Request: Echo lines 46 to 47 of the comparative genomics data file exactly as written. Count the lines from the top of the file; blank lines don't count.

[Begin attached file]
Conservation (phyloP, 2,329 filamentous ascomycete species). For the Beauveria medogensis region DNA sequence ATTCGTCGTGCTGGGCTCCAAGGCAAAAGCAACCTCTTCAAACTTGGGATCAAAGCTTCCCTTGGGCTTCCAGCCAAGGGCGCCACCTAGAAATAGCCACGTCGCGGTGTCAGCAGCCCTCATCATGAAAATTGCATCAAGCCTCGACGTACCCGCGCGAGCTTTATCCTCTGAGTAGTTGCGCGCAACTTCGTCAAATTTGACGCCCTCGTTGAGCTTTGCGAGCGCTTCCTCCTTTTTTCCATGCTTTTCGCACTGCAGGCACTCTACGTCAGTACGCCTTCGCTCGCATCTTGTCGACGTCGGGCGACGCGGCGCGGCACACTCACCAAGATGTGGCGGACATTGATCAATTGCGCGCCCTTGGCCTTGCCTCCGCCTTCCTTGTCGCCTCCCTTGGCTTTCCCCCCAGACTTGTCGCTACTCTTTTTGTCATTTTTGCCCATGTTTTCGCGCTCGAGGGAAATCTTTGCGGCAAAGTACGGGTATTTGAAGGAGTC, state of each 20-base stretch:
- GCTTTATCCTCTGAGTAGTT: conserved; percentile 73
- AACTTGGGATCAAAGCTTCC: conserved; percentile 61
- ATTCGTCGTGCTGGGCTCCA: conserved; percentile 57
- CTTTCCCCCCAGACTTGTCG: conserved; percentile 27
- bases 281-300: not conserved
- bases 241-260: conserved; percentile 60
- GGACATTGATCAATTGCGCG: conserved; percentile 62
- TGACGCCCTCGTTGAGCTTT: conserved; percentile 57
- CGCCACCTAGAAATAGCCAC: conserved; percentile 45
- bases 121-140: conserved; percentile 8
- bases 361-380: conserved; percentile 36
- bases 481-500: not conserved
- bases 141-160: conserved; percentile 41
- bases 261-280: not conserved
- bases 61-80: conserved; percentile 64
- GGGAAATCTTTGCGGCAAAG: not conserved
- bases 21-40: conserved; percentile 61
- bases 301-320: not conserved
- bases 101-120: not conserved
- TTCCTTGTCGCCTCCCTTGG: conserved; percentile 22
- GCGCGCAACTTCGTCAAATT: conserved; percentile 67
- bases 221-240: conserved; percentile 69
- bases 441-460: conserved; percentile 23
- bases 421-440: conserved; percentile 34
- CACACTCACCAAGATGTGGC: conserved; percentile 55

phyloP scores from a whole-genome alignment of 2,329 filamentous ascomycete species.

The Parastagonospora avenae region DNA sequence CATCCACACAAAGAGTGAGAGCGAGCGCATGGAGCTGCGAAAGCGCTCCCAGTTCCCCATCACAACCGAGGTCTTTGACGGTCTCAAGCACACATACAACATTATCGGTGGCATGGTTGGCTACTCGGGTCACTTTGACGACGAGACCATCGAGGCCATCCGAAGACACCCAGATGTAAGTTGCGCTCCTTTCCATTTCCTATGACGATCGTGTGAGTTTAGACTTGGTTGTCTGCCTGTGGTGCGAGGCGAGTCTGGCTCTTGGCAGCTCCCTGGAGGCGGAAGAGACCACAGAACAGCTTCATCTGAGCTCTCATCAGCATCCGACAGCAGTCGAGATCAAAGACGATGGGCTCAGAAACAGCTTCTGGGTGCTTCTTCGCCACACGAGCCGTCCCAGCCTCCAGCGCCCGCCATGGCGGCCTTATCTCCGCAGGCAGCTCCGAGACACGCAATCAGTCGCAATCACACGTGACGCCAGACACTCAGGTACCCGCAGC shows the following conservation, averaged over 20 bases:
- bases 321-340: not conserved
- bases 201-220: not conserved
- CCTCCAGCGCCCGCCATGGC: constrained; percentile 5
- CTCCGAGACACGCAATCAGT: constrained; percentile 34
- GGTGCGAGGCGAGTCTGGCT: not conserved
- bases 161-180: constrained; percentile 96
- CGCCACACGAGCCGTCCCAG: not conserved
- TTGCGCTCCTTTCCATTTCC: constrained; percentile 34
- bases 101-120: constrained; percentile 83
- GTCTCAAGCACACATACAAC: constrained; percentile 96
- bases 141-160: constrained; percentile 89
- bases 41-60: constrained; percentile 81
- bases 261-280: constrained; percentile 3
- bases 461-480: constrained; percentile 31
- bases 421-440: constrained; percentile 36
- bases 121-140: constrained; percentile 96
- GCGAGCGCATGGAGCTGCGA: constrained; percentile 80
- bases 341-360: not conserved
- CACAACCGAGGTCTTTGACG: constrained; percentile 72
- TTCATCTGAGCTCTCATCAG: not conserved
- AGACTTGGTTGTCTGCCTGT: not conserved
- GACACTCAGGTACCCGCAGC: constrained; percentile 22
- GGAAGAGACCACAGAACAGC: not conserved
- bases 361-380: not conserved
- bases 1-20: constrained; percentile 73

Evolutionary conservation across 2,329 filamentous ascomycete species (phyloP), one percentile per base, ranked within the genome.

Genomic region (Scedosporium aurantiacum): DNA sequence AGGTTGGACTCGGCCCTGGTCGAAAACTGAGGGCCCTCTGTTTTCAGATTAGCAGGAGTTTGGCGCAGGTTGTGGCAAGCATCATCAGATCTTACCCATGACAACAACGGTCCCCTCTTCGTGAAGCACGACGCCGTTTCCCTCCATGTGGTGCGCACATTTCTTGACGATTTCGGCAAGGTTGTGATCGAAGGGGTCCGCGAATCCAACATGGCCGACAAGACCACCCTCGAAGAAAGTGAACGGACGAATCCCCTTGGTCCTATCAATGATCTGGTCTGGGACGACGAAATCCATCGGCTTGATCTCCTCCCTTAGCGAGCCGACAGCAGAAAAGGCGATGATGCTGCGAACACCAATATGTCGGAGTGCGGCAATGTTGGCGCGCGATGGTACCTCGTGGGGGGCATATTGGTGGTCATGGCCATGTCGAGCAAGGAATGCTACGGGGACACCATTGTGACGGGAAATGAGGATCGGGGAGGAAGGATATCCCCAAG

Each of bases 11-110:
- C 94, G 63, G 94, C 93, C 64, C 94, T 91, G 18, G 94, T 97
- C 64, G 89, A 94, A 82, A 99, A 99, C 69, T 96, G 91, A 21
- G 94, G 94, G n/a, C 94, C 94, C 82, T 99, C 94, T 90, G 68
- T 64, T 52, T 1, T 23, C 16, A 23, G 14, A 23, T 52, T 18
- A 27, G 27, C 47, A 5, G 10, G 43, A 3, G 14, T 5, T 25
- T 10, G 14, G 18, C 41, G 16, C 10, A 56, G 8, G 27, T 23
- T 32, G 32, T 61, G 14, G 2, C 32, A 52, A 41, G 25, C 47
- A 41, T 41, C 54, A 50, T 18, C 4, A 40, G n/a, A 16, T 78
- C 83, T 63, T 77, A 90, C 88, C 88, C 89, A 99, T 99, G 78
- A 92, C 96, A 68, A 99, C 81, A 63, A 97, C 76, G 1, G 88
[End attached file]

- bases 341-360: not conserved
- CACAACCGAGGTCTTTGACG: constrained; percentile 72